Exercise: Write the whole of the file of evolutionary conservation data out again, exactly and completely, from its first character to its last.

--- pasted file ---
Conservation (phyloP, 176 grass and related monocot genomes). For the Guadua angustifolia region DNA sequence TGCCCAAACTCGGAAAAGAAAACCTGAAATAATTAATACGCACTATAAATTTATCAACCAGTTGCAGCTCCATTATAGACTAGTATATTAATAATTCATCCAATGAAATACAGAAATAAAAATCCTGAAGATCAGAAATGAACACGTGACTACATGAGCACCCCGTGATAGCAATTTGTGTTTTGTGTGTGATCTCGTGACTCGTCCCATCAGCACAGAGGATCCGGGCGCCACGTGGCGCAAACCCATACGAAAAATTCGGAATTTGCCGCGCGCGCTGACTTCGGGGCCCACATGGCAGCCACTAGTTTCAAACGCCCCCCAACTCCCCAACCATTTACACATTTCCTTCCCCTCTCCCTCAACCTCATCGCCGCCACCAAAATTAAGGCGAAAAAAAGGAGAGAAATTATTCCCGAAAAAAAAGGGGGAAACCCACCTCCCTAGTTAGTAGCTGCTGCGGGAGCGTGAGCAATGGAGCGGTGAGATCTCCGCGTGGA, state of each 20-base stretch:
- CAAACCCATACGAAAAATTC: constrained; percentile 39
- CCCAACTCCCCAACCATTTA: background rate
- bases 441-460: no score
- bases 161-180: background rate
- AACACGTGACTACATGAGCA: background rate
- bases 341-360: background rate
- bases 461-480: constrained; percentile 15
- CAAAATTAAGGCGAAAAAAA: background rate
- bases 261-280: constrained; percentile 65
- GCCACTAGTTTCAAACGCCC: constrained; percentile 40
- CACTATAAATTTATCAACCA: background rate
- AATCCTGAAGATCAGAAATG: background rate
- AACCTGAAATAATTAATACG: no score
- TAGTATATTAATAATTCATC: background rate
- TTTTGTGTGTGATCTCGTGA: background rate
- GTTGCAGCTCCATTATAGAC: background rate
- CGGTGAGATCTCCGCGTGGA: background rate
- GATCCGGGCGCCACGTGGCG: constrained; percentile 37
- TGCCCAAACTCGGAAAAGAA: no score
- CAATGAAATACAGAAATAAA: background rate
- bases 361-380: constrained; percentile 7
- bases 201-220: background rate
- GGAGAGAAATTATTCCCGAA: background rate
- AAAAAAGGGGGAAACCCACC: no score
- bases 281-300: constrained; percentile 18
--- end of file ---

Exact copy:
Conservation (phyloP, 176 grass and related monocot genomes). For the Guadua angustifolia region DNA sequence TGCCCAAACTCGGAAAAGAAAACCTGAAATAATTAATACGCACTATAAATTTATCAACCAGTTGCAGCTCCATTATAGACTAGTATATTAATAATTCATCCAATGAAATACAGAAATAAAAATCCTGAAGATCAGAAATGAACACGTGACTACATGAGCACCCCGTGATAGCAATTTGTGTTTTGTGTGTGATCTCGTGACTCGTCCCATCAGCACAGAGGATCCGGGCGCCACGTGGCGCAAACCCATACGAAAAATTCGGAATTTGCCGCGCGCGCTGACTTCGGGGCCCACATGGCAGCCACTAGTTTCAAACGCCCCCCAACTCCCCAACCATTTACACATTTCCTTCCCCTCTCCCTCAACCTCATCGCCGCCACCAAAATTAAGGCGAAAAAAAGGAGAGAAATTATTCCCGAAAAAAAAGGGGGAAACCCACCTCCCTAGTTAGTAGCTGCTGCGGGAGCGTGAGCAATGGAGCGGTGAGATCTCCGCGTGGA, state of each 20-base stretch:
- CAAACCCATACGAAAAATTC: constrained; percentile 39
- CCCAACTCCCCAACCATTTA: background rate
- bases 441-460: no score
- bases 161-180: background rate
- AACACGTGACTACATGAGCA: background rate
- bases 341-360: background rate
- bases 461-480: constrained; percentile 15
- CAAAATTAAGGCGAAAAAAA: background rate
- bases 261-280: constrained; percentile 65
- GCCACTAGTTTCAAACGCCC: constrained; percentile 40
- CACTATAAATTTATCAACCA: background rate
- AATCCTGAAGATCAGAAATG: background rate
- AACCTGAAATAATTAATACG: no score
- TAGTATATTAATAATTCATC: background rate
- TTTTGTGTGTGATCTCGTGA: background rate
- GTTGCAGCTCCATTATAGAC: background rate
- CGGTGAGATCTCCGCGTGGA: background rate
- GATCCGGGCGCCACGTGGCG: constrained; percentile 37
- TGCCCAAACTCGGAAAAGAA: no score
- CAATGAAATACAGAAATAAA: background rate
- bases 361-380: constrained; percentile 7
- bases 201-220: background rate
- GGAGAGAAATTATTCCCGAA: background rate
- AAAAAAGGGGGAAACCCACC: no score
- bases 281-300: constrained; percentile 18